Nine Career-Building Moves for (Young) Lawyers
How do you get ahead in the competitive legal industry? During a luncheon at Duane Morris, lawyers shared their experiences and advice.
Pepco Holdings associate GC Amy Blauman, Duane Morris DC office chair and founding managing partner Sheila Slocum Hollis, Sutherland partner Susan Lafferty, and Department of Energy senior program manager Angie Colamaria. Their careers are in energy law, but these nine behaviors are key for success in any career at any age.
1) Say yes. Agree to opportunities that come up, from both fellow lawyers and clients. Susan says she learned early on—by emulating the most successful lawyers at her firm—that you need to keep evolving, taking advantage of new opportunities, and making yourself relevant to the client. In Sheila's case, she said "yes" at age 29 to starting up FERC's Office of Enforcement as its first director.
2) Communicate. Once you say "yes" to those opportunities, remember to communicate. "You almost can't over-communicate," says Susan.
3) Get to know "who's who." Sheila tells us that her mother, a nuclear weapons designer from Colorado, had always been big on Who's Who in America. When Sheila came to Washington in the '70s, her mother suggested looking up "who's who." That led to Sheila sending letters to 25 or so of the top energy players in DC and having lunch with them to get to know and learn from them.
4) Be open-minded. Stay flexible. Sheila referred to it as the "ability to jump from one rock to another in a very fast-moving stream." (Now an energy law guru, Sheila was planning to be a real estate tax lawyer until the '70s financial crisis.) Angie spent three years as a lobbyist, until noticing that decision-makers, especially in DC, tend to listen to you more if you have a law degree. She's now building up a new DOE program on the third-party finance of transmission projects. (She points out that it's not an official attorney position—though she uses her legal skills every day—another thing to be open to.)
5) Stay in touch. A crucial lesson is to keep in touch with people, Amy says. After graduating from law school, she wanted to work for the Office of Administrative Law Judges at FERC. She wasn't immediately hired and called back six months later to express her interest; several months later, she was called about an open position. Susan agrees; she came to DC wanting to work on the Hill but couldn't find openings. While working at a law firm as a paralegal, a congressman for whom she'd interned during college became head of the Energy and Commerce Committee. Susan called somebody she knew there and came in for what she thought was an interview—they asked if she could start tomorrow.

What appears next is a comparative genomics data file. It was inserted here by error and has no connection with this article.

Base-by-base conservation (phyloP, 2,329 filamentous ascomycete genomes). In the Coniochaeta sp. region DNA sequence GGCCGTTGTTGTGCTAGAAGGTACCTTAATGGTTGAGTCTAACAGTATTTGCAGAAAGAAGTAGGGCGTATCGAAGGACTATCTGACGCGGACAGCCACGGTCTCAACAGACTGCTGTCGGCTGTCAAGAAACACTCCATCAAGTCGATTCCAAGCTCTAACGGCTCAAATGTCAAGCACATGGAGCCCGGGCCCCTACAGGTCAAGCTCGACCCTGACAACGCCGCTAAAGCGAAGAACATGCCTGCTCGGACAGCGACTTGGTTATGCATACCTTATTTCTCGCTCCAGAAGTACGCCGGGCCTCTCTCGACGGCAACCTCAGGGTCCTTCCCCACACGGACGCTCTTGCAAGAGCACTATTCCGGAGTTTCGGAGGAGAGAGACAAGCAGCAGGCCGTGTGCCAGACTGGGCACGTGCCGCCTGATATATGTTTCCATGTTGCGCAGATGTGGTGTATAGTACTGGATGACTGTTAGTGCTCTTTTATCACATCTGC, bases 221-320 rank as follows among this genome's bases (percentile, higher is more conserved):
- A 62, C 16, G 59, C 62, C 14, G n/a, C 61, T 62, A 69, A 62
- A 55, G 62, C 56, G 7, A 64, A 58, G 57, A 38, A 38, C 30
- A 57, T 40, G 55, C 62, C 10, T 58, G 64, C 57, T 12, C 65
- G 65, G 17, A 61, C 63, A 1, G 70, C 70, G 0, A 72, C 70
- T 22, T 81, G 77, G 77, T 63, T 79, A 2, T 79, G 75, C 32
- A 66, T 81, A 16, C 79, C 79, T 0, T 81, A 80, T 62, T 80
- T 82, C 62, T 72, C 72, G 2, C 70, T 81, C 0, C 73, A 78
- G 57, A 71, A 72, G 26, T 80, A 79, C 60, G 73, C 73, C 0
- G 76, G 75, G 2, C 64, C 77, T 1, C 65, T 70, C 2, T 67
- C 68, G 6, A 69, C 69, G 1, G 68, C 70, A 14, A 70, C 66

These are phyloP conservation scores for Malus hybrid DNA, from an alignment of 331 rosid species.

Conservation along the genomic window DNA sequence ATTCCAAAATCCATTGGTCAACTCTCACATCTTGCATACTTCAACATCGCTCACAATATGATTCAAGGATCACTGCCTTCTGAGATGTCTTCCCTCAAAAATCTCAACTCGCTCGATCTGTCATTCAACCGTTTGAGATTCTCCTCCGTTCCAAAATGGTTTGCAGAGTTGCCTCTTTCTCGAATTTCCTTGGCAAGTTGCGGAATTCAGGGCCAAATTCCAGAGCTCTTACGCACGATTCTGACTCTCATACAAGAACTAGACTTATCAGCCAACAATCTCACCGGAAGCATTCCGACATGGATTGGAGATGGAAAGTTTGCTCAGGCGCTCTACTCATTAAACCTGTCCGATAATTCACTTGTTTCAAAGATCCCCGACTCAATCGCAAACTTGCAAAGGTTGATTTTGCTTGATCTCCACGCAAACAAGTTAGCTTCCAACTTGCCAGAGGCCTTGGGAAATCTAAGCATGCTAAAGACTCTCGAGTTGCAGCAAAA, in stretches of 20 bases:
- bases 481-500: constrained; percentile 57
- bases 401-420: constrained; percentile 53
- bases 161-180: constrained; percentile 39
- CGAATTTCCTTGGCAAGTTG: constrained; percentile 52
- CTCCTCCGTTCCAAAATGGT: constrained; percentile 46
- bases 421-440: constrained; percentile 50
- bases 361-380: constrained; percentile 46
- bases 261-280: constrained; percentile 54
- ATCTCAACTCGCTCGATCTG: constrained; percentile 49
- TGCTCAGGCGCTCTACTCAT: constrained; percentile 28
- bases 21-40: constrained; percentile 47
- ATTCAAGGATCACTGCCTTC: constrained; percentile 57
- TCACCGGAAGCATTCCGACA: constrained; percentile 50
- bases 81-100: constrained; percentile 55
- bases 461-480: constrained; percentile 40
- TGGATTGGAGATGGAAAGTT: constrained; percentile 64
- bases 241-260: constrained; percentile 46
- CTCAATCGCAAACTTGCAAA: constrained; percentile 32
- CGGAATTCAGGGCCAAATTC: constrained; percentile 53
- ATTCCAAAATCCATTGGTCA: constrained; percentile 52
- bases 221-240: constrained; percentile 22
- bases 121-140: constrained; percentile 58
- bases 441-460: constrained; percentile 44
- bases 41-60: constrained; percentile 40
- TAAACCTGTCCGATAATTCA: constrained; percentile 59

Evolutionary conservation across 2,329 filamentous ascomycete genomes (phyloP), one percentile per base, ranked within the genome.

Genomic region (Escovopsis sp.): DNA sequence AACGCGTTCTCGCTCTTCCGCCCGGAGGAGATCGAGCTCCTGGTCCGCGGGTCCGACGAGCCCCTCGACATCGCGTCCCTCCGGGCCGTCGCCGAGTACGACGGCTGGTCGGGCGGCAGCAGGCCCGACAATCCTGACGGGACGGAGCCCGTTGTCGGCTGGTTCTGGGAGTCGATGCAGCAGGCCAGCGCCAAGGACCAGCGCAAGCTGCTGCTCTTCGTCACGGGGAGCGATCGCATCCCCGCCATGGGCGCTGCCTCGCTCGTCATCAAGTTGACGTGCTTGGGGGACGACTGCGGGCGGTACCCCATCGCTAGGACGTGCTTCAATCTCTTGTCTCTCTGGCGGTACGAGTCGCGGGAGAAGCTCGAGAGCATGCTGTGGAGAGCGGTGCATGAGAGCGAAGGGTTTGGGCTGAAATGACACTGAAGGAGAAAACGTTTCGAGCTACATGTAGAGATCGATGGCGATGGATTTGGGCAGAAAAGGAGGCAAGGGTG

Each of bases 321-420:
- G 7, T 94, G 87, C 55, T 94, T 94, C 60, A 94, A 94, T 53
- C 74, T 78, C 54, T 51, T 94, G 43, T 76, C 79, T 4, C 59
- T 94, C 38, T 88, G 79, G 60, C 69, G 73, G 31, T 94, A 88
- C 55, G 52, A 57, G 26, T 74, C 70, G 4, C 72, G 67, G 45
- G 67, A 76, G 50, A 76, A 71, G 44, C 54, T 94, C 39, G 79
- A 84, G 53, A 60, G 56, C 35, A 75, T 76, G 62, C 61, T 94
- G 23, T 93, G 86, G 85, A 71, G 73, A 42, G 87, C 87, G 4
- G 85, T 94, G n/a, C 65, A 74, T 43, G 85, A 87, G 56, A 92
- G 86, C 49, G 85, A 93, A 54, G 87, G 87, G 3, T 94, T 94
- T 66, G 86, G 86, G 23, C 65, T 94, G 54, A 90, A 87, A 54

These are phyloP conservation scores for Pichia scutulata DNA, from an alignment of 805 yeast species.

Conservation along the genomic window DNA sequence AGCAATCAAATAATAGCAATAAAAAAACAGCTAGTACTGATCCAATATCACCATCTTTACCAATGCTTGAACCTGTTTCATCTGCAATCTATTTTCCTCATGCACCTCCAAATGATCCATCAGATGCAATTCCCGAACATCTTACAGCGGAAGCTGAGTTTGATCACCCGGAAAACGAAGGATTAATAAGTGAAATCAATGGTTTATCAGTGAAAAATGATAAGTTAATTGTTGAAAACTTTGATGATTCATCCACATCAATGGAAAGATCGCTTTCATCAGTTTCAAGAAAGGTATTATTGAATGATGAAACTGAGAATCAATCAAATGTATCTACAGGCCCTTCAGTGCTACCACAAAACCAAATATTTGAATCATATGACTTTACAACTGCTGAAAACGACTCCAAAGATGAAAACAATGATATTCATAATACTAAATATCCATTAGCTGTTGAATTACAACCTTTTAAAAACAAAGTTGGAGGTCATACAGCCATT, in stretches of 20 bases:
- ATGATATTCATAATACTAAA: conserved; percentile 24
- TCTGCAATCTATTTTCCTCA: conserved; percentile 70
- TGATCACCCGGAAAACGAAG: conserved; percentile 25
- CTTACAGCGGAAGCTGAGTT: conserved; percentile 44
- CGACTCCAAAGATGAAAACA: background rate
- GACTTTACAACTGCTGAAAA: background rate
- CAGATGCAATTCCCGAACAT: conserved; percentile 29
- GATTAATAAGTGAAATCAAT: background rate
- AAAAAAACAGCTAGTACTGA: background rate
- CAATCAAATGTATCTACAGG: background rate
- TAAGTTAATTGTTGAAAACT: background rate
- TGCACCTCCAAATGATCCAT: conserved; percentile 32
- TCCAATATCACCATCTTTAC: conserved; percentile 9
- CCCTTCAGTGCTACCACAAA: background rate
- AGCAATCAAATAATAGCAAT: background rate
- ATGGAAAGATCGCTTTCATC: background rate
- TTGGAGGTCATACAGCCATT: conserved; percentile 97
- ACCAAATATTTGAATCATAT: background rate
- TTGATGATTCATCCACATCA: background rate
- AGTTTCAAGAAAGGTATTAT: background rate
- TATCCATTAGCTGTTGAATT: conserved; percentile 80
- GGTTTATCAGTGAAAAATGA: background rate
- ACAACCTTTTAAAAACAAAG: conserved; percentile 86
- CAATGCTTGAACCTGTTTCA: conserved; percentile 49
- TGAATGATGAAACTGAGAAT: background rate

6) Write well. "Nothing brings a tear of joy to a partner's eye better than a well-written memo," says Sheila. Other panelists mention to approach even writing emails with respect. That means treating them more formally than would be your inclination (even when they're internal), knowing what your reader is expecting, and considering spelling and conciseness.
7) Be confident (but polite). Show self-assurance and knowledge of the topic but also don't be a jerk (even when, say, taking a hard line in negotiations). You never know whether the person on the other side of an enforcement action one day may be on your side the next, or seated next to you at dinner.
8) Learn from every experience. No matter what you're learning, no matter how obscure, it comes in handy later. Whatever challenges you're facing, you have to keep learning and keep moving. Do a good job where you are (while keeping an eye out for the next opportunity).
9) Be persistent. You have to have the mindset that "If you get knocked down seven times, you stand up eight."
Attendees enjoyed meals from The Corner Bakery and cookies from Woodward Takeout Food. The event was presented by the DC Women's Bar Association's Energy & Environmental Law Forum and co-sponsored by the DC Bar's Environment, Energy and Natural Resources section. We snapped one organizer, Simpson Thacher's Shannon Beebe, flanked by Allison Speaker and Shadie Parivar.